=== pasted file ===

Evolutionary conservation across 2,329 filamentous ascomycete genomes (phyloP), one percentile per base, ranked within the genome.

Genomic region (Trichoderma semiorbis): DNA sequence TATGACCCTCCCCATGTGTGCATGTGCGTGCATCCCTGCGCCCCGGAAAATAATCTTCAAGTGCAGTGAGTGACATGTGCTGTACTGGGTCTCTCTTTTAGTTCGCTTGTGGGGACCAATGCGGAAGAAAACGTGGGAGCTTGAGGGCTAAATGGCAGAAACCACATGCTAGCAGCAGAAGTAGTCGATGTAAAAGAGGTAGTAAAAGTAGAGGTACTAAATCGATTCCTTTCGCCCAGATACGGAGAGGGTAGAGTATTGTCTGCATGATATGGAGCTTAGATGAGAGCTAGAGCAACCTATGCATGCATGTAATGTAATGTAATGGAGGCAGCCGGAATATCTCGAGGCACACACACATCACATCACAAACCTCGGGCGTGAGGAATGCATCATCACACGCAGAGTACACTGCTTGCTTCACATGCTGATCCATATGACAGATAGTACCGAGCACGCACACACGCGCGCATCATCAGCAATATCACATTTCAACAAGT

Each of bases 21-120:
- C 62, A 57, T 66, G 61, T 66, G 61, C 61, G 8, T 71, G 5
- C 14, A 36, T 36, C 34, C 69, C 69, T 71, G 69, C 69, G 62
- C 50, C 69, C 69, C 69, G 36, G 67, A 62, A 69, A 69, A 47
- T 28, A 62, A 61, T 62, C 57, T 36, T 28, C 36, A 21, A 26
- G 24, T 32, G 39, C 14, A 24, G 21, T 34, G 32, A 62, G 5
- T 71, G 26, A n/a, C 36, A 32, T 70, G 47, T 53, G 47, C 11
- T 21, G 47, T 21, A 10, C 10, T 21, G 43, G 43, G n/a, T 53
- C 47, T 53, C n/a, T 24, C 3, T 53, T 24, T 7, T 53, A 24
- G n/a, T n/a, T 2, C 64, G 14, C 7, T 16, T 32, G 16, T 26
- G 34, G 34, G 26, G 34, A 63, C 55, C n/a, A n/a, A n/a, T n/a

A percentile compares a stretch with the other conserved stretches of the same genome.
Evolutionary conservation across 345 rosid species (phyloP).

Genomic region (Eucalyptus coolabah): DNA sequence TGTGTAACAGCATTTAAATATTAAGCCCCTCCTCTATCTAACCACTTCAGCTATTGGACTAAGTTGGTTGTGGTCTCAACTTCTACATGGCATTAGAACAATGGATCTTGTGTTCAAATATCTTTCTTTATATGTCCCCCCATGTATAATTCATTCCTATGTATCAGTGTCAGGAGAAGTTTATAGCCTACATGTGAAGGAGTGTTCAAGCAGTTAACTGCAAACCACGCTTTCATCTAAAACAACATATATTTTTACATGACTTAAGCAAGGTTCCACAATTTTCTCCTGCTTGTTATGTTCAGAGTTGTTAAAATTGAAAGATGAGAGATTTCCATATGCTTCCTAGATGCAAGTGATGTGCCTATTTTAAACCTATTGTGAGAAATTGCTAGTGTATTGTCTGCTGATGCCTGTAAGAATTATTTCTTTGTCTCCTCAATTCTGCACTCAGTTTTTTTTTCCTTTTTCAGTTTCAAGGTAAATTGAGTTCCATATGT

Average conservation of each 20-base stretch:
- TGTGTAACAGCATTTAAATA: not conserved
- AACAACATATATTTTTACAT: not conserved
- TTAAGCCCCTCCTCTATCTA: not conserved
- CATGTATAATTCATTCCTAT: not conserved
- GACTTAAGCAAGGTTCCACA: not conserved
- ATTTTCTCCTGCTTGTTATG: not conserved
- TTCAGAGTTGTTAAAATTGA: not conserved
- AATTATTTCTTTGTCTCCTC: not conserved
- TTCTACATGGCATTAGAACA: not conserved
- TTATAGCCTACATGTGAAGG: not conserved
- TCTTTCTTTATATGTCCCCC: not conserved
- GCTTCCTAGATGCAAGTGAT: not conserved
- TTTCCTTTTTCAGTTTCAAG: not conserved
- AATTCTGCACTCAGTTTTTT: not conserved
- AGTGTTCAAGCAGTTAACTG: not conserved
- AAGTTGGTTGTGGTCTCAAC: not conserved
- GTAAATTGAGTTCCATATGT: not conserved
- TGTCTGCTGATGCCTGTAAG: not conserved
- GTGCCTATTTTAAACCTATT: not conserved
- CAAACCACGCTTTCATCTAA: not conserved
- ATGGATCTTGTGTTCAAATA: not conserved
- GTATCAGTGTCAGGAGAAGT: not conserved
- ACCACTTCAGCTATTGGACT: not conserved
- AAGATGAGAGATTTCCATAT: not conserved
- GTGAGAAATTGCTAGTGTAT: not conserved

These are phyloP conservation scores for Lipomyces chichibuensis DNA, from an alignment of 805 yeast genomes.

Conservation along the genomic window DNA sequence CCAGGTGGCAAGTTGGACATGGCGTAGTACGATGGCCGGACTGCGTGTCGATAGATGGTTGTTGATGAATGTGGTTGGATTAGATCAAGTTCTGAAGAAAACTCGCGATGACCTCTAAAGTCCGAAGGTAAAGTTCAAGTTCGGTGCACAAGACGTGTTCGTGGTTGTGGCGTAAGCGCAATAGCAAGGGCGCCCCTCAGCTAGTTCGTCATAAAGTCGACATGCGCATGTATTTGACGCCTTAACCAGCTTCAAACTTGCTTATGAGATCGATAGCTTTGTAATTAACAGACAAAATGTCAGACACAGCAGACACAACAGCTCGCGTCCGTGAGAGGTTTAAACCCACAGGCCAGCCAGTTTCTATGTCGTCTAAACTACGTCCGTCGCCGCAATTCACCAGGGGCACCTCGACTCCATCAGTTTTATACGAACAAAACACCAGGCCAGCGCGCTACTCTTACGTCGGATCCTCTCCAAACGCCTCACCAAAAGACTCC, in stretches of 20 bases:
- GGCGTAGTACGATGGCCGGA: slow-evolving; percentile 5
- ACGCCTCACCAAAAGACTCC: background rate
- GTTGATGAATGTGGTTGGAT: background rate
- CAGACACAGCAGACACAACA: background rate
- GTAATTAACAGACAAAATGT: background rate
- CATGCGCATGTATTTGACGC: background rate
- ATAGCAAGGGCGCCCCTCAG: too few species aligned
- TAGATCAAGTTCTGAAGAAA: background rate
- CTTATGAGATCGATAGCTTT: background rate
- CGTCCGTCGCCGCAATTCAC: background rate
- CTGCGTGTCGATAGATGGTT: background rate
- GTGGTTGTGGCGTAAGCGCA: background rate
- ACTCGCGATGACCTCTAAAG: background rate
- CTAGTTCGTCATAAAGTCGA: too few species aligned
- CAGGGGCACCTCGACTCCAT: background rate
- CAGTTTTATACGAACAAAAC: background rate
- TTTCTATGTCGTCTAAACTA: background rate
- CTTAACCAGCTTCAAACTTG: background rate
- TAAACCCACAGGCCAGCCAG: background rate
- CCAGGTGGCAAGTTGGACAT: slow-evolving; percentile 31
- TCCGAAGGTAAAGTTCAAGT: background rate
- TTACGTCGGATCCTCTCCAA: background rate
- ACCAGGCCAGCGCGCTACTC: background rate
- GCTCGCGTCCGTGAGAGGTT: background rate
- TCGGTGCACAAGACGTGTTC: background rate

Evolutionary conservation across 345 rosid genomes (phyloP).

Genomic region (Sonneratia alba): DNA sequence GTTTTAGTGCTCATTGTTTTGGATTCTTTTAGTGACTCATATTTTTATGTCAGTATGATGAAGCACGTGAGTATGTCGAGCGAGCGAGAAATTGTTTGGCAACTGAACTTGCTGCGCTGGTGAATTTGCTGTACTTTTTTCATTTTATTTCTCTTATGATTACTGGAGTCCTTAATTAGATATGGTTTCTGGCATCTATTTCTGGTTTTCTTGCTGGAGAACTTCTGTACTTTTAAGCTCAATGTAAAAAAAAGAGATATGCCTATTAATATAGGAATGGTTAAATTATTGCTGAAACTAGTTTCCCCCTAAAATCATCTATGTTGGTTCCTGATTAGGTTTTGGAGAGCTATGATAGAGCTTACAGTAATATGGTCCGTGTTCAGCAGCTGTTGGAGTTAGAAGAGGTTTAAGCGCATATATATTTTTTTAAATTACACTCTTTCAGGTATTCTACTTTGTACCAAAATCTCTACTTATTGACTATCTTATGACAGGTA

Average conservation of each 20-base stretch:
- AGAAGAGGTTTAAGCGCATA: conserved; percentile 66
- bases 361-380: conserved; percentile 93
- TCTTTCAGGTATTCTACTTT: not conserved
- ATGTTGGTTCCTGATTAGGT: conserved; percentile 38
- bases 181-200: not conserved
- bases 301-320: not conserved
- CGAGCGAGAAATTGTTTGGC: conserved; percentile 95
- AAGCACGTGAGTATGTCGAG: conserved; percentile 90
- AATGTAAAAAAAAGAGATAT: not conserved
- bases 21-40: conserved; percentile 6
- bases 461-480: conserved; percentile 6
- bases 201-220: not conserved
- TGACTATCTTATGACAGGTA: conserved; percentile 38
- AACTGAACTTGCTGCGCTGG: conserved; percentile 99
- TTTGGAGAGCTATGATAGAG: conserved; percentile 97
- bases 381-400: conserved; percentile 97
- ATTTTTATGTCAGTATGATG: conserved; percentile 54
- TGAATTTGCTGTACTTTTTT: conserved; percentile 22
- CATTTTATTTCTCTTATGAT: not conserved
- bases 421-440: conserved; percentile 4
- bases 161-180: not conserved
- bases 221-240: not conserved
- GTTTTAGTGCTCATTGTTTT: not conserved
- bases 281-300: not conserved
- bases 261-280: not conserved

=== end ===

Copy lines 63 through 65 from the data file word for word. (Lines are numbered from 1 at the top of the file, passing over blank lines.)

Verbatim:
- TAAACCCACAGGCCAGCCAG: background rate
- CCAGGTGGCAAGTTGGACAT: slow-evolving; percentile 31
- TCCGAAGGTAAAGTTCAAGT: background rate